A Little Treasure Chest 3
During the Sung dynasty (960-1127 northern Sung, 1127-1279 southern Sung), the production of Chinese porcelain boomed. Countless workshops of large and smaller potteries were established, mostly in southern China.
This era saw the rise of the blue and white porcelain, which was destined for a great future. The art of porcelain decoration, too, developed into a unique new style during the Sung dynasty, and this style reached perfection later in the Yuan dynasty (1280-1368).
The technique and handling of blue and white decoration required extreme skill. The painters applied the pattern onto the dry but not yet fired work piece. Painting on this raw work piece was a bit like painting on blotting paper: Its ability to absorb is a major problem. Every stroke of the brush was irrevocable and could not be corrected. Everything needed to be done with extreme concentration and skill.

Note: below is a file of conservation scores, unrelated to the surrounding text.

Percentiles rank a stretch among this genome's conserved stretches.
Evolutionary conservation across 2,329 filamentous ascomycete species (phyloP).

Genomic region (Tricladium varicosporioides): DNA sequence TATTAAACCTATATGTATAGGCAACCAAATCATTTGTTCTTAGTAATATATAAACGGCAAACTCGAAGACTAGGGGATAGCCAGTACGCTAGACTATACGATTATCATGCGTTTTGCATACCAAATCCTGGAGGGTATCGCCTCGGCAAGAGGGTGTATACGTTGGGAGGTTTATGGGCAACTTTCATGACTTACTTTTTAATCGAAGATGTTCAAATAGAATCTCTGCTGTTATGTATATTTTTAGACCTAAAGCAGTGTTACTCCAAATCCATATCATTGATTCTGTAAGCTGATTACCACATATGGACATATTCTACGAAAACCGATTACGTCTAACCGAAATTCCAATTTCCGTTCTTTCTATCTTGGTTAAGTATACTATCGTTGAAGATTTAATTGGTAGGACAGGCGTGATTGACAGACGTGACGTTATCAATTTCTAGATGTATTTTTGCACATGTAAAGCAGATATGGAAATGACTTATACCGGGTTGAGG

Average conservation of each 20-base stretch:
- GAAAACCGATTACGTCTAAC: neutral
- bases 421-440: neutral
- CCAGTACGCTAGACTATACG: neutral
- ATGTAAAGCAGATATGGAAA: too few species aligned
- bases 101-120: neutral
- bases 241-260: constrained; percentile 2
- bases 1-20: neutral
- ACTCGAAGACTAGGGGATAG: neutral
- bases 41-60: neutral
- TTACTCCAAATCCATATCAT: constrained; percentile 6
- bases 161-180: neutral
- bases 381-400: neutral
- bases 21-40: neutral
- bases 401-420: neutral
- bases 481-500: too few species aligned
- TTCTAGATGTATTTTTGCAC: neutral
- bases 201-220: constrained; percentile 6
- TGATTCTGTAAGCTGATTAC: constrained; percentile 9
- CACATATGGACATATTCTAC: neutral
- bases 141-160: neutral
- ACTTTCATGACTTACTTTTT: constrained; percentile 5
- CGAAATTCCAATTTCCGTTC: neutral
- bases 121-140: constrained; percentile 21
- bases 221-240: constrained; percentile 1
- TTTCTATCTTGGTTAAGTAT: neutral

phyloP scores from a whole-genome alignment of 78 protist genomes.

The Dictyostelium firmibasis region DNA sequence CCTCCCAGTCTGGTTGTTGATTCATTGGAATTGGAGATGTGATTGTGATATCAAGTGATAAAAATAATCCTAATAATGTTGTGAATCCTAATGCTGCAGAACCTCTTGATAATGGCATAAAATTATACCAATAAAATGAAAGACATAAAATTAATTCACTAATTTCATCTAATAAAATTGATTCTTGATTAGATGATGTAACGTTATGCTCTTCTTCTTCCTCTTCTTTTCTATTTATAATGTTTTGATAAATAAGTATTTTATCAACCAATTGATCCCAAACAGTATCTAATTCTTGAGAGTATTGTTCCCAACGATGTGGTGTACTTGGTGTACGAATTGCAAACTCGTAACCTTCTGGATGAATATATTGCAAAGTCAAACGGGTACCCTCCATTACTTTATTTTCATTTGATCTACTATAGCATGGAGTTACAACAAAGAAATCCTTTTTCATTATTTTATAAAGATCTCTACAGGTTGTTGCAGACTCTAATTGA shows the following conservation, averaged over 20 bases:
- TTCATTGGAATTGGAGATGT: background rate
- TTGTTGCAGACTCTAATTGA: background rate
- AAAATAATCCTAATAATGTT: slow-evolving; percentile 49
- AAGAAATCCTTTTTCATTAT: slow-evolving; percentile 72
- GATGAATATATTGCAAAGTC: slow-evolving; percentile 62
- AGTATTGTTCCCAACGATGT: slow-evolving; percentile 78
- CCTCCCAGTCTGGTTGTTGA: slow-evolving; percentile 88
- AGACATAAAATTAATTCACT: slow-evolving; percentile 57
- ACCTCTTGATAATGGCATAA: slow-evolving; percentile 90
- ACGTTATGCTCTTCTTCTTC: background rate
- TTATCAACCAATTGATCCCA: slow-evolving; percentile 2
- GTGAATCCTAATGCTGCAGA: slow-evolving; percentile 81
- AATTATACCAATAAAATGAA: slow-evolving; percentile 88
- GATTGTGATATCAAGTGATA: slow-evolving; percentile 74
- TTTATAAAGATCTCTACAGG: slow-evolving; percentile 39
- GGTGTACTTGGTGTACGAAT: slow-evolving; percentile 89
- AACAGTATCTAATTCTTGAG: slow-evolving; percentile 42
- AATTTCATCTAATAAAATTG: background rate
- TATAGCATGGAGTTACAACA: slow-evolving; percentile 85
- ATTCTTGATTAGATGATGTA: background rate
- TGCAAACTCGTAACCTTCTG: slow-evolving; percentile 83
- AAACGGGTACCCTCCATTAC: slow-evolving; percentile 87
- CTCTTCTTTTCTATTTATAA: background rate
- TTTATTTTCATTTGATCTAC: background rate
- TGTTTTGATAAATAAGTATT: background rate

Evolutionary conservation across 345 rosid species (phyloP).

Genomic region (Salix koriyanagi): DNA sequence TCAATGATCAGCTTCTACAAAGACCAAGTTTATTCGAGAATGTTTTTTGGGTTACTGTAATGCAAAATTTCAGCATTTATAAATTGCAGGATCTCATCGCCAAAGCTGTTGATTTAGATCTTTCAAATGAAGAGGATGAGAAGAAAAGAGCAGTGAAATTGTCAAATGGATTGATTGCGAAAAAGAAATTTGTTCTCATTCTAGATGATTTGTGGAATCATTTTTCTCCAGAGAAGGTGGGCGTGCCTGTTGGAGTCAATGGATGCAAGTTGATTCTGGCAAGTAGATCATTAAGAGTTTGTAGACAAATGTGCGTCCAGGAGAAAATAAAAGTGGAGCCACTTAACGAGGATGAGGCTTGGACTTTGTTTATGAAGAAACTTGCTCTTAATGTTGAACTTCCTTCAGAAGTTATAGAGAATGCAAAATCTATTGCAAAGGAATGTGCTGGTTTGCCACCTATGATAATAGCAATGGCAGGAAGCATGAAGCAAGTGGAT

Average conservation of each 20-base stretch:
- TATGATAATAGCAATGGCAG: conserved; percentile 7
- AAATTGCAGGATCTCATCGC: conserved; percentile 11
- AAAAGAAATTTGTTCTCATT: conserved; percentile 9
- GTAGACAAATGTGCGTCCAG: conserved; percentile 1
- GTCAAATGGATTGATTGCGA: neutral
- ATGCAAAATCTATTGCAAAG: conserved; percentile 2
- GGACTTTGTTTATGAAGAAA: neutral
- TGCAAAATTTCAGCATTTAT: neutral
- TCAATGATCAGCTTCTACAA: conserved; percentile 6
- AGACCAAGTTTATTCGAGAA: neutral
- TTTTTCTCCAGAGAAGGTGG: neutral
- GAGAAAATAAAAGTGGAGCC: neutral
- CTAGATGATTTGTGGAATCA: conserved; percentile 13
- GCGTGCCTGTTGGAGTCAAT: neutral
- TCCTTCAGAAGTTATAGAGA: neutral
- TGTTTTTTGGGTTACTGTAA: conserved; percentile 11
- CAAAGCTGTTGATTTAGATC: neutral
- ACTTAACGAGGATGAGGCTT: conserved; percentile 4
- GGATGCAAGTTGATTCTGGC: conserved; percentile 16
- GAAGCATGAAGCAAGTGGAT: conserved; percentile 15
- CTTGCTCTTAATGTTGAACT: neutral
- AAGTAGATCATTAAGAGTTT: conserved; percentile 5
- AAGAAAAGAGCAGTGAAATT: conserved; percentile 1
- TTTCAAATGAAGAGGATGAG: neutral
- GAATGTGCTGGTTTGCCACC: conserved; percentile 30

After painting, the piece was covered with a thin transparent glaze and gloss fired at very high temperatures (about 1300° - 1400° C). The high temperatures caused the clay to become porcelain and the glaze to get a glass-like solidity.
The shohin and mame pots shown here in the Little Treasure Chest are quite young in comparison, of course, but nevertheless they are rooted in the history just described.
Size: 26,5 cm diameter, 13,5 cm height
Size: 19,5 cm diameter, 12,5 cm height
This pot shows a garden scenery with three meditating men or philosophers. They probably represent the “Three Wise Men” or the “Three Old Men”, as the elders in a village were called.
In the Western countries we tend to admire the freedom and atmosphere in these works of art, or we categorise them by their handcraft, by shape or glaze.
We should however keep in mind that the Chinese artists made these works to transform the people who owned them. The daily use of these items should make them aware of the “Tao” and prepare them for inner change. In that respect, these works of art are beyond words.
Size: 11 cm diameter, 5,6 cm height
Size: 10.3 cm diameter, 5,7 cm he
Size: 10 cm diameter, 6,5 cm height
All pots presented here are from the collection of Paul Lesniewicz.
Text and photographs: Peter Krebs
Translation: Heike van Gunst